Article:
(Star Advertiser) 164 potential jurors excused from Kealoha trial due to various reasons such as claustrophobia, illness

(Source: Star Advertiser)


    The jury pool for the trial of Katherine and Louis Kealoha, shown leaving federal court, has been whittled to 249.

The pool of prospective jurors for the federal conspiracy trial of retired Honolulu Police Chief Louis Kealoha; his wife Katherine, a former deputy prosecutor; and three former members of the Hono­lulu Police Department’s Criminal Intelligence Unit is down to 249.

U.S. District Chief Judge J. Michael Seabright excused 164 people Wednesday from the 413 who showed up at the Blaisdell Exhibition Hall Monday after he, the government and the defendants reviewed their questionnaires. The 413 were among 1,500 people who received an initial questionnaire in the mail.

Some were excused for illness, others because they had pre-existing travel plans or questionable command of the English language. One was starting a new job, another cares for a parent, another claimed to be claustrophobic.

Seabright scheduled the remaining prospective jurors to be in court for further screening in batches of 45 per day starting today.

The Kealohas, retired Maj. Gordon Shiraishi, Lt. Derek Wayne Hahn and officer Minh-Hung “Bobby” Nguyen are charged with staging the theft of the Kealohas’ mailbox, framing a Kealoha relative for it and lying to investigators about what they did.

Seabright said he hopes to empanel 12 jurors and four alternates in time for opening statements and the start of evidence presentation next Thursday.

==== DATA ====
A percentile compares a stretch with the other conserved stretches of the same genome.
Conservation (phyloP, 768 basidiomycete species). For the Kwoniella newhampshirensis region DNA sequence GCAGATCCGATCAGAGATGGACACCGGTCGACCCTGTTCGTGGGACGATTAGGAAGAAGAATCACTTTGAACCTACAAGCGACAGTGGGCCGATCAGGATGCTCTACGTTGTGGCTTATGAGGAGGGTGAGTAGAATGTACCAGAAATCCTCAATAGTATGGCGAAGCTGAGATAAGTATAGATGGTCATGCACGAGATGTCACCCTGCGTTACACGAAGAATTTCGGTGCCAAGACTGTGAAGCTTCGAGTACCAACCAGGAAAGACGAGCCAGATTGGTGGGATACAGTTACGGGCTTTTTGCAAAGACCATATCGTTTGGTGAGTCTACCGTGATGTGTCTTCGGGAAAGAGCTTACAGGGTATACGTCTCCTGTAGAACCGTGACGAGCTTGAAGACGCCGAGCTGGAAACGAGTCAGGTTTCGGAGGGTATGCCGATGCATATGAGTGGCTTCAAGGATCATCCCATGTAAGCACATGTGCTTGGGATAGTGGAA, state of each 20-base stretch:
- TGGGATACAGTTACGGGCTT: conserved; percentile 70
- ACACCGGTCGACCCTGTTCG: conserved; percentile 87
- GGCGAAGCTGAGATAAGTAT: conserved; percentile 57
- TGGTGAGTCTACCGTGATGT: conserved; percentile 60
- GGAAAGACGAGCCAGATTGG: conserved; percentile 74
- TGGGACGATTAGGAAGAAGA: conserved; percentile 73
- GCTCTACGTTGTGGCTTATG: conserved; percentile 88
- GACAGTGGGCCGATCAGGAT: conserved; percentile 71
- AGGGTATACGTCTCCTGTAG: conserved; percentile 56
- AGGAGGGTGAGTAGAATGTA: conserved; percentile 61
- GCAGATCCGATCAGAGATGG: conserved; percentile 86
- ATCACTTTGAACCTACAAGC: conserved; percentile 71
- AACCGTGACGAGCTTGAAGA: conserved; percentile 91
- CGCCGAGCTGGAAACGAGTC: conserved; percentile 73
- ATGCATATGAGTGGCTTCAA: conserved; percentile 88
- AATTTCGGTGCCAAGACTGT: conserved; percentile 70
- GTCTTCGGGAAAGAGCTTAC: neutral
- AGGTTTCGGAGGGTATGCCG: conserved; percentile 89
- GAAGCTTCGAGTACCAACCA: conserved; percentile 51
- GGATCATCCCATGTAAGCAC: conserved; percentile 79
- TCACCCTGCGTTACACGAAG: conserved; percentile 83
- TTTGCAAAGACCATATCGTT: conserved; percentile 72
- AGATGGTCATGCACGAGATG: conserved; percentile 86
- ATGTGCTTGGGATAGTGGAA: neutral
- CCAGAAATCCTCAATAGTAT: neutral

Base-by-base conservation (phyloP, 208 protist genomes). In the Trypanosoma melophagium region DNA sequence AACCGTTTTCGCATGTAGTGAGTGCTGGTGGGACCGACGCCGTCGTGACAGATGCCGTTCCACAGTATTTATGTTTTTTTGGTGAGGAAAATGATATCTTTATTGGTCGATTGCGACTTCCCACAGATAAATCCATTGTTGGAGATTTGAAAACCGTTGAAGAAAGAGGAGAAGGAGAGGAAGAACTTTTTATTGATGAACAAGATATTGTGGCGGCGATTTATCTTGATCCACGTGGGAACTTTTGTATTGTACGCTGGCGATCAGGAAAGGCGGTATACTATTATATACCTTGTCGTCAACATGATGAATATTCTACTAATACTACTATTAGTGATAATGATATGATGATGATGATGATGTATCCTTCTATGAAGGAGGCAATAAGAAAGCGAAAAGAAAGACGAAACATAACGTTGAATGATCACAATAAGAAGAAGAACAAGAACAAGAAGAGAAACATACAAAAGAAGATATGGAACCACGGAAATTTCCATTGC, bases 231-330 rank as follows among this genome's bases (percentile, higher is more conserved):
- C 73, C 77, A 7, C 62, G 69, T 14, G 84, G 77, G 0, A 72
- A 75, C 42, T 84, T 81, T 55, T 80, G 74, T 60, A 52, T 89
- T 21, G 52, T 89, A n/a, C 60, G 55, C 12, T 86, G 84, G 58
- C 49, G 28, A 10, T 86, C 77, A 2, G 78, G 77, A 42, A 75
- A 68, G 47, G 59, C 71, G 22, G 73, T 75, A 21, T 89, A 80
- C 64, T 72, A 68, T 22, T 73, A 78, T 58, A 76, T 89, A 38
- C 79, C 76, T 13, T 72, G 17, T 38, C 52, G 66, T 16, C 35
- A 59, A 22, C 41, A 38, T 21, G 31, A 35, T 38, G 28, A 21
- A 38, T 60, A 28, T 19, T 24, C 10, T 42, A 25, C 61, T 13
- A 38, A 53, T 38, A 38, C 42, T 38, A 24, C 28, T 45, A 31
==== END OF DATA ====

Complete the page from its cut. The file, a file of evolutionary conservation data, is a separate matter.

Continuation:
(Star Advertiser) Airbnb says it would have hauled in $64M in taxes for Hawaii last year

(Source Star Advertiser) If the vacation rental platform Airbnb had been authorized to collect taxes on behalf of the state last year, it would have hauled in $64 million in Hawaii hotel room and excise tax revenues, the company says.

The company made that claim in a letter to Gov. David Ige Wednesday urging him to sign Senate Bill 1292, a controversial measure that would make Airbnb and other vacation rental platforms agents of the state for tax collection purposes.

Matt Middlebrook, head of public policy in Hawaii for Airbnb, said in the letter the company expects the total tax take would “greatly exceed” $64 million because the bill would require other vacation rental platforms such as HomeAway, TripAdvisor and VRBO to also collect taxes on behalf of the state.

“We want to help our community pay its fair share of taxes and remain committed to being a good partner to the state,” Middlebrook wrote. The company based its tax calculations on business it conducted in Hawaii from April 1, 2018 to March 31, 2019, according to the letter.

However, it is unclear how much of that $64 million in excise and hotel room taxes is already being paid without assistance from Airbnb. Many vacation rental operators say they already file and pay their own state taxes without the involvement of the vacation rental platforms.